Get ready for nesting season fun
Nesting season is a time when birds build nests, lay eggs and raise their young.
And hosting nesting birds offers an incredible nature show right outside your window. From courtship rituals and territorial disputes to nest-building and frenzied feeding of young, their activity is captivating and entertaining.
Peak nesting season for most of our birds stretches from April through June, making this a great time to draw them to your yard. What can you do to invite nesting birds to your outdoor space?
Offer a mix of nesting materials, place birdhouses and nesting shelves around your home, and offer baby bird foods that parents can take back to their nestlings. Each of these appeal to birds as they look for nesting sites.
When it comes to nesting materials, offering a variety of natural fibers is key. Place pet fur, plant down, feathers, coconut fibers or dried grasses in a clean suet cage. Avoid using dryer lint because it absorbs rain, making it a poor insulator for baby birds. Cut string and yarn to half-inch lengths to avoid nestlings getting trapped or injured. Backyard Bird Shop (backyardbirdshop.com) offers a variety of tried-and-true nesting materials that come ready-to-hang, including those that hummingbirds love.
Backyard Bird Shop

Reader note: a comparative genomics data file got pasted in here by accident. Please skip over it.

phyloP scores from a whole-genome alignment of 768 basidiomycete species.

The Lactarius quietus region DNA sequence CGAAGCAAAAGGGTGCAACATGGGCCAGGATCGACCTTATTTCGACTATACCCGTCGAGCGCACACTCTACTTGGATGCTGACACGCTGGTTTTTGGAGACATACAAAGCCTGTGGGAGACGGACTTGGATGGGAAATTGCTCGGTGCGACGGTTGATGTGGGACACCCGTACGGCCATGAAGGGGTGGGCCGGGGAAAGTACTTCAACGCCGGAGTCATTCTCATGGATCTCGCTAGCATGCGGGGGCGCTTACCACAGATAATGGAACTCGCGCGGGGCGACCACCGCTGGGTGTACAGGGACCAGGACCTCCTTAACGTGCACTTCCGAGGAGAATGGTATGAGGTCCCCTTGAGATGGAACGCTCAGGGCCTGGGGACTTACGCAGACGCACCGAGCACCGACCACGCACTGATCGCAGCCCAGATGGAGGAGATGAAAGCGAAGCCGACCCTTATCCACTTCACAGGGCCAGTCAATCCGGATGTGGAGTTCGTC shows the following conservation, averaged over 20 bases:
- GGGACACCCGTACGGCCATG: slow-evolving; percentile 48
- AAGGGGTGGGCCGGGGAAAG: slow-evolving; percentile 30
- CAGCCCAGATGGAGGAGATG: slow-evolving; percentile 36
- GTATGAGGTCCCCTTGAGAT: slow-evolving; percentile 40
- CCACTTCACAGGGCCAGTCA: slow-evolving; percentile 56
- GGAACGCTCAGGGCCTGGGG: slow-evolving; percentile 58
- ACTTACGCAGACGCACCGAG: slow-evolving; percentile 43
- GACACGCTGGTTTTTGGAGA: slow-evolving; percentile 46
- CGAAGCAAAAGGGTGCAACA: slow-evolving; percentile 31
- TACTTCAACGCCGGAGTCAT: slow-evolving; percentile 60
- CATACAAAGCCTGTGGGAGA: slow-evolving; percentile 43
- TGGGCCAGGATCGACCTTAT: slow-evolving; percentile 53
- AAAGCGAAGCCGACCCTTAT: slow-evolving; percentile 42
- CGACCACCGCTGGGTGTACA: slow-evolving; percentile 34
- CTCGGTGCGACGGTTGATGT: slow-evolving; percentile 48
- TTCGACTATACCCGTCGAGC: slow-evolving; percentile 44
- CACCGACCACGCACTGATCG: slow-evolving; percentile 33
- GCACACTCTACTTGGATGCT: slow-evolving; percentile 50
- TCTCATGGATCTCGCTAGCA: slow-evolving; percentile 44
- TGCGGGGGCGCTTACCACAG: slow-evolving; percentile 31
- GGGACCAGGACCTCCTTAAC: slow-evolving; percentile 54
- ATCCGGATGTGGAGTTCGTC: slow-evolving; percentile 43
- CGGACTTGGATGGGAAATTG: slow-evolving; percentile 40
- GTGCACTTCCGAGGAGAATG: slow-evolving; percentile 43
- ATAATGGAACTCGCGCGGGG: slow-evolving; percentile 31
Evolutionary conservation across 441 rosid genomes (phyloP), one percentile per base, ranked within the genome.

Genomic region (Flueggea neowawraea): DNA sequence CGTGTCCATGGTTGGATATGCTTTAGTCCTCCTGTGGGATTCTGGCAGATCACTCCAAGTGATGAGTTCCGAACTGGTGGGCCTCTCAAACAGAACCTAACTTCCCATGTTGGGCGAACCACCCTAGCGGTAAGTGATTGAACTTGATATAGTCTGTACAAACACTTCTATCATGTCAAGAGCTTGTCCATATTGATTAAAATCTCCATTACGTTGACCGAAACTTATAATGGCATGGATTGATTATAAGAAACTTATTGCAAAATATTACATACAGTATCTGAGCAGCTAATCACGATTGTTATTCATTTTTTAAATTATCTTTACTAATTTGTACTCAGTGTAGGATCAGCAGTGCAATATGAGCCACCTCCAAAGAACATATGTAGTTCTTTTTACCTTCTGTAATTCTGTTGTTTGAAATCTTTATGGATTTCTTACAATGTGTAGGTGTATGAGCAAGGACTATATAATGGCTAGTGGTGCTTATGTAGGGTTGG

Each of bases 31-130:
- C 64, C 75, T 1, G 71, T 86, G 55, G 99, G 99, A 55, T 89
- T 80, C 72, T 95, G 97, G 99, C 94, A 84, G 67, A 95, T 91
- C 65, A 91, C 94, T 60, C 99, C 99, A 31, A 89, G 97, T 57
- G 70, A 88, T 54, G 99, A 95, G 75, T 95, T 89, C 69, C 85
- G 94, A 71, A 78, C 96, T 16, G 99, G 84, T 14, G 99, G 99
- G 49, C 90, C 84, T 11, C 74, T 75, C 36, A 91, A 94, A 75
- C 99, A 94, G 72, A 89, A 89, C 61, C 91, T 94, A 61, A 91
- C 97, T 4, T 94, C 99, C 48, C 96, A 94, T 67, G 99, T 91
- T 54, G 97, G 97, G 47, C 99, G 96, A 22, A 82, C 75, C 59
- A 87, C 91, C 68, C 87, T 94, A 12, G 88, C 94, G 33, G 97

Address: BBS has Metro-area locations in Beaverton, Lake Oswego, West Linn and Portland.
Phone: 503-626-0949 (B), 503-620-7454 (LO), 503-303-4653 (WL), 503-445-2699 (P).
Specializes in: Connecting people to nature, sharing the joy and comfort that comes from watching birds and wildlife at home and the satisfaction that comes from helping them.
Many of our favorite feeder birds — such as chickadees, nuthatches and wrens — will nest in birdhouses, as will some swallows and owls. But not all birdhouses have equal charm. Each species is attracted to appropriately dimensioned birdhouses for their kind.
Backyard Bird Shop's birdhouse selections note what species to expect and never feature a perch below the entrance. As it turns out, perches are unnecessary and are used by larger birds to prey on nestlings.
Lastly, house finches, American robins, mourning doves and barn swallows are drawn to a nesting shelf tucked under eaves or cover near supporting habitat.
Baby birds need soft, easily digestible foods that are high in fat and protein. Most songbirds meet this requirement by feeding insects to their young. The natural supply of desirable insects can be scarce in urban areas, so what baby bird foods can you offer? For most, live mealworms and high-fat, high-protein suets, such as Backyard Bird Shop's Nutty Feast or Just Bugs suet, will work.
For hummingbirds, repurpose your discarded fruit and veggies inside Backyard Bird Shop's insect incubating feeder to provide them with a ready supply of fruit flies — a natural, protein-packed meal.
Finches are an exception when it comes to the baby bird menu. They feed their young partially digested seeds. Of the seeds that finches eat, sunflower seeds have the highest fat and protein content, making it an ideal offering for growing nestlings.
Keeping feeders well-stocked now can attract birds to nest nearby, and once their families leave the nest, you can enjoy watching the young beg food from their parents at your very own feeders.
Stop by your local Backyard Bird Shop — in Beaverton, Lake Oswego, West Linn, Portland or Vancouver — for nesting season foods and supplies. Their knowledgeable staff can help answer questions and offer you more nesting season information including tips on safe nest-watching.